Communication

A Singular Omission?

(We invite all men in the University to submit communications on subjects of timely interest, but assume no responsibility for sentiments expressed under this head).

Gentlemen:

I have read with interest and approval your recent editorials on a good many of the more interesting and important features of the war, and I was beginning to think that the war was proving a maturing influence, that the war was making earnest, serious-minded men out of careless boys. But your editorial in yesterday morning's CRIMSON headed "Jerusalem" might have been written by the most light-headed Freshman that ever came to College, back in the ante-bellum days.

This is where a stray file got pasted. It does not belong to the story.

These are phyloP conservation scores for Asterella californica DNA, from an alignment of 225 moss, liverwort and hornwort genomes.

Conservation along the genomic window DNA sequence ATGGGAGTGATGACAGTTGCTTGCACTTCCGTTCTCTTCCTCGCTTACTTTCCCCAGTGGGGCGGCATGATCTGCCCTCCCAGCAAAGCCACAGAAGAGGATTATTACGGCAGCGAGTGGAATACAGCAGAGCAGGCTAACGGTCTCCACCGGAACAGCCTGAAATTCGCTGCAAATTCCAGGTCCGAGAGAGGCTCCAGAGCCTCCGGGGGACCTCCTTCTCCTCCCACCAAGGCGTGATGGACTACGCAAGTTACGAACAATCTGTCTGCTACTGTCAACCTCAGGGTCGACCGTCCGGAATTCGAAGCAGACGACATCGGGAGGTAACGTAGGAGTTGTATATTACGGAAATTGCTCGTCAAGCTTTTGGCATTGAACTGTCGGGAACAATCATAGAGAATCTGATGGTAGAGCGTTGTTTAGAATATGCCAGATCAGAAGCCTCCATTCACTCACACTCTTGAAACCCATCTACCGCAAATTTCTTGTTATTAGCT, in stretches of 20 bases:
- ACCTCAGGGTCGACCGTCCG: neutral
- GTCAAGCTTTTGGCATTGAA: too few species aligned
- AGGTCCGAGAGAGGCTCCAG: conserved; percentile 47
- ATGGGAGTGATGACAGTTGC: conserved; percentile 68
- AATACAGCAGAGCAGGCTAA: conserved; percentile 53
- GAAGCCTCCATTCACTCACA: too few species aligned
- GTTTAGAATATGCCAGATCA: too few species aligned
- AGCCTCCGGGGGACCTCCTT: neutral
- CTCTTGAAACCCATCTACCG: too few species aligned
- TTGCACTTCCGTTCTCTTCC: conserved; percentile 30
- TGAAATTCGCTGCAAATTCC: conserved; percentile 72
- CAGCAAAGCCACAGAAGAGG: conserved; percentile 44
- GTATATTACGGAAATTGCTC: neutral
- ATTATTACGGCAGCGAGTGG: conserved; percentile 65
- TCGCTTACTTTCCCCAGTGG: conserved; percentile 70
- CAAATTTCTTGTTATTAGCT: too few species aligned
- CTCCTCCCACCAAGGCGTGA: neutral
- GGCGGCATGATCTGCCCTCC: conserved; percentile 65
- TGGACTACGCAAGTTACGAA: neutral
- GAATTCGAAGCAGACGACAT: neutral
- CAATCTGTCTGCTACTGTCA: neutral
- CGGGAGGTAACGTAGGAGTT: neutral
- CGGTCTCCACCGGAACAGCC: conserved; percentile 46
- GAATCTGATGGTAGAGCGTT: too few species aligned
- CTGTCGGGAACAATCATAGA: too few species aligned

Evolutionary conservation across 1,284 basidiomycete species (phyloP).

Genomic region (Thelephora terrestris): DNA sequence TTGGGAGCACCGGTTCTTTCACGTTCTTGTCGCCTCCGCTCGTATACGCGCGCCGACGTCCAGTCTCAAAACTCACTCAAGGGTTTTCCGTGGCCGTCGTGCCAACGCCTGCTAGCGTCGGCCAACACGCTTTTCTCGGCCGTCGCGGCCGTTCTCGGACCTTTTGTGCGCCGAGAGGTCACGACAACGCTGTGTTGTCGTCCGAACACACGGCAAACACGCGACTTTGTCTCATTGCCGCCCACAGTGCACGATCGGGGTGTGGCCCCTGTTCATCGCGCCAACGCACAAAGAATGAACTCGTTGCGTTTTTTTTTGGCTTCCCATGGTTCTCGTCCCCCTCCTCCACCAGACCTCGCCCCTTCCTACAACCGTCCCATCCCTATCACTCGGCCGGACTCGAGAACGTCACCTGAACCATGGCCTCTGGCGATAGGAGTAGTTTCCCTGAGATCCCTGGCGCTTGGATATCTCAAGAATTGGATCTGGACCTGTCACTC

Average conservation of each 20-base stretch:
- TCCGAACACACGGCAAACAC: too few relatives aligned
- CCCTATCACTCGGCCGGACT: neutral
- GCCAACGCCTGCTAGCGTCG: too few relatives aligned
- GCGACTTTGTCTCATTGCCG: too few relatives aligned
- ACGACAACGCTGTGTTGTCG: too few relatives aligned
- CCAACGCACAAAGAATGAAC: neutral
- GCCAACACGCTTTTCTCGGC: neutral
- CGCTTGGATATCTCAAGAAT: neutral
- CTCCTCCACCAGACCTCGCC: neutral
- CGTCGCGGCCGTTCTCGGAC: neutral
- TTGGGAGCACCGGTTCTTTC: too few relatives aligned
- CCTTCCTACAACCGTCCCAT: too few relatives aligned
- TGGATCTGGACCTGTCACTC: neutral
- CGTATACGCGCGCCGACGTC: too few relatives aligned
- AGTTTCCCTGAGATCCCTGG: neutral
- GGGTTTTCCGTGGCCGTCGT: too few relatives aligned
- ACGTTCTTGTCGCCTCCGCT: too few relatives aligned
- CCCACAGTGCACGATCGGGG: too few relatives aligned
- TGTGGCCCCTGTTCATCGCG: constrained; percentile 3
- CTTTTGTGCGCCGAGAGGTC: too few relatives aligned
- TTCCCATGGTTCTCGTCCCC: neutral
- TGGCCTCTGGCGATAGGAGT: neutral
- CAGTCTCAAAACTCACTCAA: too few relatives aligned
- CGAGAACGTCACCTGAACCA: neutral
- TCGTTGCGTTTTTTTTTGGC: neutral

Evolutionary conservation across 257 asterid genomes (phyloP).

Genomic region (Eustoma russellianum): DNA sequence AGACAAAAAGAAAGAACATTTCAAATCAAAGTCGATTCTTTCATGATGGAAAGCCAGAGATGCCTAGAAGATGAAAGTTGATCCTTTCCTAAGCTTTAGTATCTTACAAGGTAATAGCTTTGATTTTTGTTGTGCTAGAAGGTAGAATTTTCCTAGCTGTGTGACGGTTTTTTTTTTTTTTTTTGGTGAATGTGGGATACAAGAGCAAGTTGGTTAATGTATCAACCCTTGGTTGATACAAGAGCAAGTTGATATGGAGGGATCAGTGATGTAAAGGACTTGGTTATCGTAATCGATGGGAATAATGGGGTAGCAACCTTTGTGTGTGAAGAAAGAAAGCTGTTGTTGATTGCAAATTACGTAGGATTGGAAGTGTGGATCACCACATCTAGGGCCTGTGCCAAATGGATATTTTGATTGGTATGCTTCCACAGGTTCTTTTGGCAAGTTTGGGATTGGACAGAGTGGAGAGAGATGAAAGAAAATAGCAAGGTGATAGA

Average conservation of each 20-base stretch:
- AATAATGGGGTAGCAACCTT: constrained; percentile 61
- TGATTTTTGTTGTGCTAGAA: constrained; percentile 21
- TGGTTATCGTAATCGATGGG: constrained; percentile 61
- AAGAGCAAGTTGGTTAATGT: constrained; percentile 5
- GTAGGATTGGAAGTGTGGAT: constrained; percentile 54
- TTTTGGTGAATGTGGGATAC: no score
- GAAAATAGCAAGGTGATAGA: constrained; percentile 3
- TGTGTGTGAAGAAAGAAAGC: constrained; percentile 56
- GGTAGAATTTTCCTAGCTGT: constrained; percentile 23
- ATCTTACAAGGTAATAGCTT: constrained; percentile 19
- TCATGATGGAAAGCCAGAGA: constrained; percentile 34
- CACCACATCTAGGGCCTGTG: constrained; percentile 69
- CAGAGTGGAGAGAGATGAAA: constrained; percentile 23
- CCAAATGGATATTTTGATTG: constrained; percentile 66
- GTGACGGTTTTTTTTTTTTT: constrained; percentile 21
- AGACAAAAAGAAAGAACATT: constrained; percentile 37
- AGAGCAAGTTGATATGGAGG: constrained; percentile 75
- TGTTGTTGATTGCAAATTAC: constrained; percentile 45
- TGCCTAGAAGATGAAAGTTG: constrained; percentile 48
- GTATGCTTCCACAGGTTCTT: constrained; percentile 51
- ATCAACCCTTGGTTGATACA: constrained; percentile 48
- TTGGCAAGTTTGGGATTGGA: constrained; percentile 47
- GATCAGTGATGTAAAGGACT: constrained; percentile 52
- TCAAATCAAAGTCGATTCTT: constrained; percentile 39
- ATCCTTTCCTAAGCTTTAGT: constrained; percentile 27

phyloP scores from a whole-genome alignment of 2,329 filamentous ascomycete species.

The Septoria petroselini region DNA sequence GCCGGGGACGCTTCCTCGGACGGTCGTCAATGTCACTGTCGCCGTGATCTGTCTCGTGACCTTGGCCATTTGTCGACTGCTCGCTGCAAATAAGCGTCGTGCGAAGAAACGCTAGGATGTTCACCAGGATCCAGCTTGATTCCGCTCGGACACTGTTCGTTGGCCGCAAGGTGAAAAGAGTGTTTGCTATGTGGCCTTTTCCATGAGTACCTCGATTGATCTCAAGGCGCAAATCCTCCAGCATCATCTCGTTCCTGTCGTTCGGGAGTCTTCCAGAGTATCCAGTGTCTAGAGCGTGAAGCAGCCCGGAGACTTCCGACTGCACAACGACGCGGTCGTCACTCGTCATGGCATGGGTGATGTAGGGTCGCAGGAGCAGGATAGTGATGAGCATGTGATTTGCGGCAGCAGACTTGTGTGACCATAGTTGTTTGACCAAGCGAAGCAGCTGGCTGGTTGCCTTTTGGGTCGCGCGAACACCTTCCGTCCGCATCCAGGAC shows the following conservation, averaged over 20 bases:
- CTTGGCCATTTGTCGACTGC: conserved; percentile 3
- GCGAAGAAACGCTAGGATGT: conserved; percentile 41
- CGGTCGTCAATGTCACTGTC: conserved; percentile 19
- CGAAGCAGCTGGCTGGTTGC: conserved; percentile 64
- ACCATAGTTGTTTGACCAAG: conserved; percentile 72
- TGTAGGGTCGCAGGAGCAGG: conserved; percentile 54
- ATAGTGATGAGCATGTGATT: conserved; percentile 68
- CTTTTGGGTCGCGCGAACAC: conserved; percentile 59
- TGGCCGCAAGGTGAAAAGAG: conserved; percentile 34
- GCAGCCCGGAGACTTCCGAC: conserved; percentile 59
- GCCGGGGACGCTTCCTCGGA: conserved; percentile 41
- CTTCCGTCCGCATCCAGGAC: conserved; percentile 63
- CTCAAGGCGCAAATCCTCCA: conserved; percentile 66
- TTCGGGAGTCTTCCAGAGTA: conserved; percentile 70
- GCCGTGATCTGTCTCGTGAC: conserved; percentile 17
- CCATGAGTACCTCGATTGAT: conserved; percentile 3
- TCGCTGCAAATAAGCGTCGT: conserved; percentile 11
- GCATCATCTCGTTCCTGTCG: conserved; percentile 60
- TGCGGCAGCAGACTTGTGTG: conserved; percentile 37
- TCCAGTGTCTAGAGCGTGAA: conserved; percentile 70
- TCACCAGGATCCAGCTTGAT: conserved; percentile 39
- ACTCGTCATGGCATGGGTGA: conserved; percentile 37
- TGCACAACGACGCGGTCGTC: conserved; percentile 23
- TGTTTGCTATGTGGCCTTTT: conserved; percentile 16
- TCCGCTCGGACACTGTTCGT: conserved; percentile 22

I. for one, find it impossible to believe that you are taking your work as seriously as you should when you allow such an editorial to appear in your columns--an editorial that purports to point out the spiritual significance of the taking of Jerusalem by the British without pointing out its spiritual significance to the Jewish people; without mentioning the Jews in any historical, religious or political sense whatever, as if the two words--Jew and Jerusalem--did not connote one another; and without even recalling the recent promise of the British Empire, given when the ultimate taking of Jerusalem was assured, that Jerusalem would be given to the Jews as soon as the conditions of war permitted. JOSEPH HOBBLIT '18.   Dec. 11, 1917.